The percentage of terrorist plots in the West that originated from Pakistan declined considerably from most of them (at the outset), to 75% in 2007, and to 50% in 2010, as al-Qaeda shifted to Somalia and Yemen.
U.S. Secretary of State Hillary Clinton formally designated al-Qaeda in Yemen a terrorist organization on December 14, 2009. On August 24, 2010, The Washington Post journalist Greg Miller wrote that the CIA believed Yemen‘s branch of al-Qaeda had surpassed its parent organization, Osama bin Laden’s core group, as al-Qaeda’s most dangerous threat to the U.S. homeland.
On August 26, 2010, Yemen claimed that U.S. officials had exaggerated the size and danger of al-Qaeda in Yemen, insisting also that fighting the jihadist network’s local branch remained Sanaa’s job. A former bodyguard of Osama bin Laden warned of an escalation in fighting between al-Qaeda and Yemeni authorities, and predicted the government would need outside intervention to stay in power.
However, Ahmed al-Bahri told the Associated Press that attacks by al-Qaeda in southern Yemen was an indication of its increasing strength.
Campaign of violence:
al-Qaeda was responsible for the USS Cole bombing in October 2000 in the southern port of Aden, killing 17 U.S. sailors. In 2002, an al-Qaeda attack damaged a French supertanker in the Gulf of Aden.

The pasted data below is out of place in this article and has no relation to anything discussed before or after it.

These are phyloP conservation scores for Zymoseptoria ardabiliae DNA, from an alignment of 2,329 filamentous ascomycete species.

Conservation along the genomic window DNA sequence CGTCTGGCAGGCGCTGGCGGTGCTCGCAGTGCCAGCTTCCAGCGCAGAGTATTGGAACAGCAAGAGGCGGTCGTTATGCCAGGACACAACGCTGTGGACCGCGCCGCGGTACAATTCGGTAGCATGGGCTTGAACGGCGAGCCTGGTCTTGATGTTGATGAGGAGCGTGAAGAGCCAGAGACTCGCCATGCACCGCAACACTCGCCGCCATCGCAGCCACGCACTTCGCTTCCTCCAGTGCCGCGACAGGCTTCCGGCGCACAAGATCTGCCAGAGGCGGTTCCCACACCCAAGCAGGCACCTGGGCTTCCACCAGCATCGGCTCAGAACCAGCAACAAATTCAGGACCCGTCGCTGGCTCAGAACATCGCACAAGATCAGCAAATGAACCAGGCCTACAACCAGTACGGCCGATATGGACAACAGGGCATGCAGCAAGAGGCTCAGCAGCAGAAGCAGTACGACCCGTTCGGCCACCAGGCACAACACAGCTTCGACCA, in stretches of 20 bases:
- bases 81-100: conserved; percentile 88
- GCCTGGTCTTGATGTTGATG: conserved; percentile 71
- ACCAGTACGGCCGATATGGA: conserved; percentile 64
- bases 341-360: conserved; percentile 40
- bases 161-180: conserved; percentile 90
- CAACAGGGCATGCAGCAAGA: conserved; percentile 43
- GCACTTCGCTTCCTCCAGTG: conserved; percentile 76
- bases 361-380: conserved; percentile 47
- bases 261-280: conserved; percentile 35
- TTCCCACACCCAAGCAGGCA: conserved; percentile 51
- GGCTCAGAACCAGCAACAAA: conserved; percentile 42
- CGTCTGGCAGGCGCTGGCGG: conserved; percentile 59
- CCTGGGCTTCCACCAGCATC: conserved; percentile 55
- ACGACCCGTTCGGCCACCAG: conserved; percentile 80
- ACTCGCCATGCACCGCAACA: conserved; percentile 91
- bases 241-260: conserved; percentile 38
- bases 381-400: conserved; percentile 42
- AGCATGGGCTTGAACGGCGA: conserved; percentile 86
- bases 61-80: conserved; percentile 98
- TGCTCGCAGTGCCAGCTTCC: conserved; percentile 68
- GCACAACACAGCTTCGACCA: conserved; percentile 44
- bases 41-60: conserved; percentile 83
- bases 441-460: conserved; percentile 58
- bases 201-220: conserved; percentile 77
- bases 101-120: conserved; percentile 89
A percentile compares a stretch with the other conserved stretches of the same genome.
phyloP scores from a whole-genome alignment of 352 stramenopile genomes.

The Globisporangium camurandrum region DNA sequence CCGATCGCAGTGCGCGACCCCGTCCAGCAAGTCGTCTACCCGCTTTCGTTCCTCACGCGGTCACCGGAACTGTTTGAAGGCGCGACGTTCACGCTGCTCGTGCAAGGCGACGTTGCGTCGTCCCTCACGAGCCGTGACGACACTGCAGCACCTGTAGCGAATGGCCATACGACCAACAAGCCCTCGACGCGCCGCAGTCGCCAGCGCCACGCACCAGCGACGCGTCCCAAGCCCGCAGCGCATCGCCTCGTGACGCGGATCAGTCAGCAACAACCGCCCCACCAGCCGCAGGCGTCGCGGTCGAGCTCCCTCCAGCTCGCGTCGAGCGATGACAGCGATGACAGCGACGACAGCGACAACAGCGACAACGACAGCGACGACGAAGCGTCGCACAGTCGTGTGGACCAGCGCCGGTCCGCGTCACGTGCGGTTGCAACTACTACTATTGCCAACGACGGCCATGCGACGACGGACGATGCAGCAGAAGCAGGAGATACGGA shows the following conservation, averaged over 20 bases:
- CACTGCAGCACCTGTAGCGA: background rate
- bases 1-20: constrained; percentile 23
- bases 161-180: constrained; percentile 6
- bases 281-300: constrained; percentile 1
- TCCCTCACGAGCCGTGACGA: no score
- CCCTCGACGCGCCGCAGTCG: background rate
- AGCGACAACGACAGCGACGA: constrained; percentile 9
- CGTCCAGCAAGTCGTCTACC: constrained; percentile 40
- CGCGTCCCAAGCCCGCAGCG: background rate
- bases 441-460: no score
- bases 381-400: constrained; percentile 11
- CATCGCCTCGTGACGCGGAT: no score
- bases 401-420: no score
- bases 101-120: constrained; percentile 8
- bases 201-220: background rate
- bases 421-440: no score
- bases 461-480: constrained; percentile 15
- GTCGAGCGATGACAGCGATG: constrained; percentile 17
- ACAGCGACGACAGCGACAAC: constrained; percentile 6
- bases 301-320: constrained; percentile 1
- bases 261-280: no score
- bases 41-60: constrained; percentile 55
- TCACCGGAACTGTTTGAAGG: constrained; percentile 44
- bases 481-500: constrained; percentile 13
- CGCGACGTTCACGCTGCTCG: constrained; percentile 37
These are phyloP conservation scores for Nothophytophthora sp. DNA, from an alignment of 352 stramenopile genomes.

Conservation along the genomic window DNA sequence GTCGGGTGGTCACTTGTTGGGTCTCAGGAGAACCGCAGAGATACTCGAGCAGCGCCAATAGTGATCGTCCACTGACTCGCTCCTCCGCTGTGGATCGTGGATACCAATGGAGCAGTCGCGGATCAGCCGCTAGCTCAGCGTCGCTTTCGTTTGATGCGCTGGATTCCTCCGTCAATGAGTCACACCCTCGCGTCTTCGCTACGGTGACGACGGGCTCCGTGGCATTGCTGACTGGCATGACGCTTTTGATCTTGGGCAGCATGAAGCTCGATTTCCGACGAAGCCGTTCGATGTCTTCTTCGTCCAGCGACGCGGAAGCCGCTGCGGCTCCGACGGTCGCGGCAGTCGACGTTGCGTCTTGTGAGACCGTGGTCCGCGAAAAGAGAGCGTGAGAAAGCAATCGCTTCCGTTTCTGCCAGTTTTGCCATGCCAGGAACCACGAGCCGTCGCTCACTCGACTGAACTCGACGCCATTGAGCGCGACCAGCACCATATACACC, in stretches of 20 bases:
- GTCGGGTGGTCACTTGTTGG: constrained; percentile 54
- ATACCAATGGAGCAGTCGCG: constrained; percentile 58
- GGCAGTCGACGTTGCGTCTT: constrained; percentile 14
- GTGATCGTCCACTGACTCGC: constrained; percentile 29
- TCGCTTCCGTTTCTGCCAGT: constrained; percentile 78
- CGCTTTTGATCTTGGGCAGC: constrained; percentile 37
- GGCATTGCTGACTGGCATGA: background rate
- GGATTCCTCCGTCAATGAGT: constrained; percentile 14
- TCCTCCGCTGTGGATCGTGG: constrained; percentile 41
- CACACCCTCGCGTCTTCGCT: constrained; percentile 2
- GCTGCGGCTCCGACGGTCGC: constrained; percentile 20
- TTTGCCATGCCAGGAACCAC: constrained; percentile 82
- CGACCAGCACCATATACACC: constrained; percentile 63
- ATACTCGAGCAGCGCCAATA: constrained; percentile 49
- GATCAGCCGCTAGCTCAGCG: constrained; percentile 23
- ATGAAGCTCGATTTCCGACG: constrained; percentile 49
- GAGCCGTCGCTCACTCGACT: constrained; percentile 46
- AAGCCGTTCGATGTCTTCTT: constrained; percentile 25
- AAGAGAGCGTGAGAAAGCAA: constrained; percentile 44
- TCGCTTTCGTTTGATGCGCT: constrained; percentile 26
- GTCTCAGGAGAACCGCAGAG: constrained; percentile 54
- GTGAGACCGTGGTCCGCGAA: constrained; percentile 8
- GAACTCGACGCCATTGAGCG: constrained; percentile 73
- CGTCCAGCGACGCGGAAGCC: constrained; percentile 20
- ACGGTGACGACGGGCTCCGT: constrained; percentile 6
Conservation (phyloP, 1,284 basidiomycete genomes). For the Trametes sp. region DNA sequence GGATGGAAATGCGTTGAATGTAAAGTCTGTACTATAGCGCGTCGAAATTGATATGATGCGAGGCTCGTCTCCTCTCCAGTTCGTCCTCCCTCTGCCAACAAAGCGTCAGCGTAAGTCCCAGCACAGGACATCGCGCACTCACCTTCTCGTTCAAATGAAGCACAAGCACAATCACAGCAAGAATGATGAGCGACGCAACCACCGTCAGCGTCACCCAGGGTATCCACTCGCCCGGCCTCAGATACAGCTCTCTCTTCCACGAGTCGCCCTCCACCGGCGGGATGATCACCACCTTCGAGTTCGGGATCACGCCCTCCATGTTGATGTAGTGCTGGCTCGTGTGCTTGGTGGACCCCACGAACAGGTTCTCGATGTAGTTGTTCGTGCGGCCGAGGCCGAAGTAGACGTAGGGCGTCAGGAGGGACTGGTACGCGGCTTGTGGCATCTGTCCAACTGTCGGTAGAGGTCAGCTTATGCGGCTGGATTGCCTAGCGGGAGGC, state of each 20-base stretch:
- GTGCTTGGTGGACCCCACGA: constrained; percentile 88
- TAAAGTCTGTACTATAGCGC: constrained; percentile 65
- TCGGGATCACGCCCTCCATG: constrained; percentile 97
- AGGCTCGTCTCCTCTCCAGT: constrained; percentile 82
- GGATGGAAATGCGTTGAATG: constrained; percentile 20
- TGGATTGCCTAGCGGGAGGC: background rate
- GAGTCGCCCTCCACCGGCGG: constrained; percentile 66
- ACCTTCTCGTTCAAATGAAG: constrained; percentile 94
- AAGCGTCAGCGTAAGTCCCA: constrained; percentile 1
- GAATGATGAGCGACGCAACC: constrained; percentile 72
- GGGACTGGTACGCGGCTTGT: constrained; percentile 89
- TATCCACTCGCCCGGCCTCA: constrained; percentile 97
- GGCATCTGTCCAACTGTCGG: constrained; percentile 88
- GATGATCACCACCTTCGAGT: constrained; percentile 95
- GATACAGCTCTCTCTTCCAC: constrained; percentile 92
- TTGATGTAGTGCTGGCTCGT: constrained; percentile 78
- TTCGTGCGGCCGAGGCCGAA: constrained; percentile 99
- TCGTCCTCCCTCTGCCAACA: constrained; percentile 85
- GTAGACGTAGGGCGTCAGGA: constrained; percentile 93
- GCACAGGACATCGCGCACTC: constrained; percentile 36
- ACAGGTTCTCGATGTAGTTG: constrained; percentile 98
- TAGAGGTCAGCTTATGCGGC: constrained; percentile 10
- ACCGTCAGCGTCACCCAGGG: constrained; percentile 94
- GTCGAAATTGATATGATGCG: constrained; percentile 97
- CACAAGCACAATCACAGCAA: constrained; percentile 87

The Global Terrorism Database attributes the 2004 Khobar massacre to the group. In this guise, it is also known as “The Jerusalem Squadron.”
In addition to a number of attacks in Saudi Arabia, and the kidnap and murder of Paul Marshall Johnson Jr. in Riyadh in 2004, the group is suspected in connection with a bombing in Doha, Qatar, in March 2005. For a chronology of recent Islamist militant attacks in Saudi Arabia, see terrorism in Saudi Arabia.
In the 2009 Little Rock recruiting office shooting, Abdulhakim Mujahid Muhammad, formerly known as Carlos Leon Bledsoe, a Muslim convert who had spent time in Yemen, on June 1, 2009 opened fire with an SKS Rifle in a drive-by shooting on soldiers in front of a United States military recruiting office in Little Rock, Arkansas, in a jihad attack. He killed Private William Long, and wounded Private Quinton Ezeagwula. He said that he was affiliated with and had been sent by al-Qaeda in the Arabian Peninsula.